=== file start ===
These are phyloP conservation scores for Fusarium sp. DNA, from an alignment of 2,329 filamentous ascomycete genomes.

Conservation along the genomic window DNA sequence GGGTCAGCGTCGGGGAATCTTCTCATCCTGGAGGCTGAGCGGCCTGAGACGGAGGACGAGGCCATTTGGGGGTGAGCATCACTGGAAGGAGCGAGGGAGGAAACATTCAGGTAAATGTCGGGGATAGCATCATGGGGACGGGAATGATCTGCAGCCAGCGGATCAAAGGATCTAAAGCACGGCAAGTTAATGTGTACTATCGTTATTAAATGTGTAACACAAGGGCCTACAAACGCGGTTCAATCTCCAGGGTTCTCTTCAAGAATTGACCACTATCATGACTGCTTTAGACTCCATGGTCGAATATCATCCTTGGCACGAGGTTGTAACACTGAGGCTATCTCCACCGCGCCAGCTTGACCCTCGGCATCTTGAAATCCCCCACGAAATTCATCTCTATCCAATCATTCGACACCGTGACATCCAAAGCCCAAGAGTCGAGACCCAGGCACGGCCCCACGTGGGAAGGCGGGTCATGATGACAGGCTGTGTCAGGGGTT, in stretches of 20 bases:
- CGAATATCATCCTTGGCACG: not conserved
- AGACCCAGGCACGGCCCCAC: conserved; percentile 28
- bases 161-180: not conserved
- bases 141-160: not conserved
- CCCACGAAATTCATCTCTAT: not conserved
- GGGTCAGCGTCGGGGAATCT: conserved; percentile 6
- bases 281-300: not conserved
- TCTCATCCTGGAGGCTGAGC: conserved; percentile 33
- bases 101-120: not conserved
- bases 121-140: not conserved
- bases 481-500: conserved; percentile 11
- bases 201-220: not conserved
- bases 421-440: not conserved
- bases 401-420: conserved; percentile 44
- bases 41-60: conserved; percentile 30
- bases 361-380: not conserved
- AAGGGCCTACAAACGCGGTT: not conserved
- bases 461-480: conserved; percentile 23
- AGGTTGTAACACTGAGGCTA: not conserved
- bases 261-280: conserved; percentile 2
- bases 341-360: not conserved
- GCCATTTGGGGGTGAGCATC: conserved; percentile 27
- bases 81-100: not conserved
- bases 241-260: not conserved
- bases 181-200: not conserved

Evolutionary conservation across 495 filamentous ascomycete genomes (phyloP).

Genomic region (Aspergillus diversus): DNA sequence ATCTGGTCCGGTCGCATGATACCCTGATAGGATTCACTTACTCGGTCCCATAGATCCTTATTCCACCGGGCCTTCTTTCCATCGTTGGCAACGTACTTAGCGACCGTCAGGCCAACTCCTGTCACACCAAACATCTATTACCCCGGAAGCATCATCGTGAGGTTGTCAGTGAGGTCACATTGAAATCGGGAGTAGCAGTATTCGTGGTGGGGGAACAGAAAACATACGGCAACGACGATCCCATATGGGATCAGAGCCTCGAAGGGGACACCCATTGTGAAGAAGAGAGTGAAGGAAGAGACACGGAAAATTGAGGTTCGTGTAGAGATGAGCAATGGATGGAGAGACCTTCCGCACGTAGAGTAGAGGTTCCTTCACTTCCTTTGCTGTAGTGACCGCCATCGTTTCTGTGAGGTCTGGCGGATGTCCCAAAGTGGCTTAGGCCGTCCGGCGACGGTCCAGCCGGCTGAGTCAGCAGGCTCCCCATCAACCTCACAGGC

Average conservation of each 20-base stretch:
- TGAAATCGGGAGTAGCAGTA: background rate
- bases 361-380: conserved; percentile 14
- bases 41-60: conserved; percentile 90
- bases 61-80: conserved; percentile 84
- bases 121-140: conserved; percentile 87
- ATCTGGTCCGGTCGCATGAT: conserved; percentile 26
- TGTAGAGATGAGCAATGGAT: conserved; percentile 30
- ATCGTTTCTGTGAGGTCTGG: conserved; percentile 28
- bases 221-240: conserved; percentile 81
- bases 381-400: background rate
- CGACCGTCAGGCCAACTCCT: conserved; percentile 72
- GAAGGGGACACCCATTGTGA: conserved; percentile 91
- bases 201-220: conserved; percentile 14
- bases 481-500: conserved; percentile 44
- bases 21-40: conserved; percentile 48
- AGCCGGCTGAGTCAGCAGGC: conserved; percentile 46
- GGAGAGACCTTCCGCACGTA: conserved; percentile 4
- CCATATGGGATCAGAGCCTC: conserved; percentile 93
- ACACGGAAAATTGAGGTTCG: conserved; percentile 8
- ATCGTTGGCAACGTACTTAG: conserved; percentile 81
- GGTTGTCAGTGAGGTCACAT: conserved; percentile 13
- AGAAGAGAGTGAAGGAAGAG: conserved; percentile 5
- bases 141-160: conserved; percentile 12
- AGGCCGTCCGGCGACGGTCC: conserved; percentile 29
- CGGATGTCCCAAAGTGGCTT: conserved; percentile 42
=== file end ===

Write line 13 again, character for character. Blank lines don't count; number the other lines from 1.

- bases 481-500: conserved; percentile 11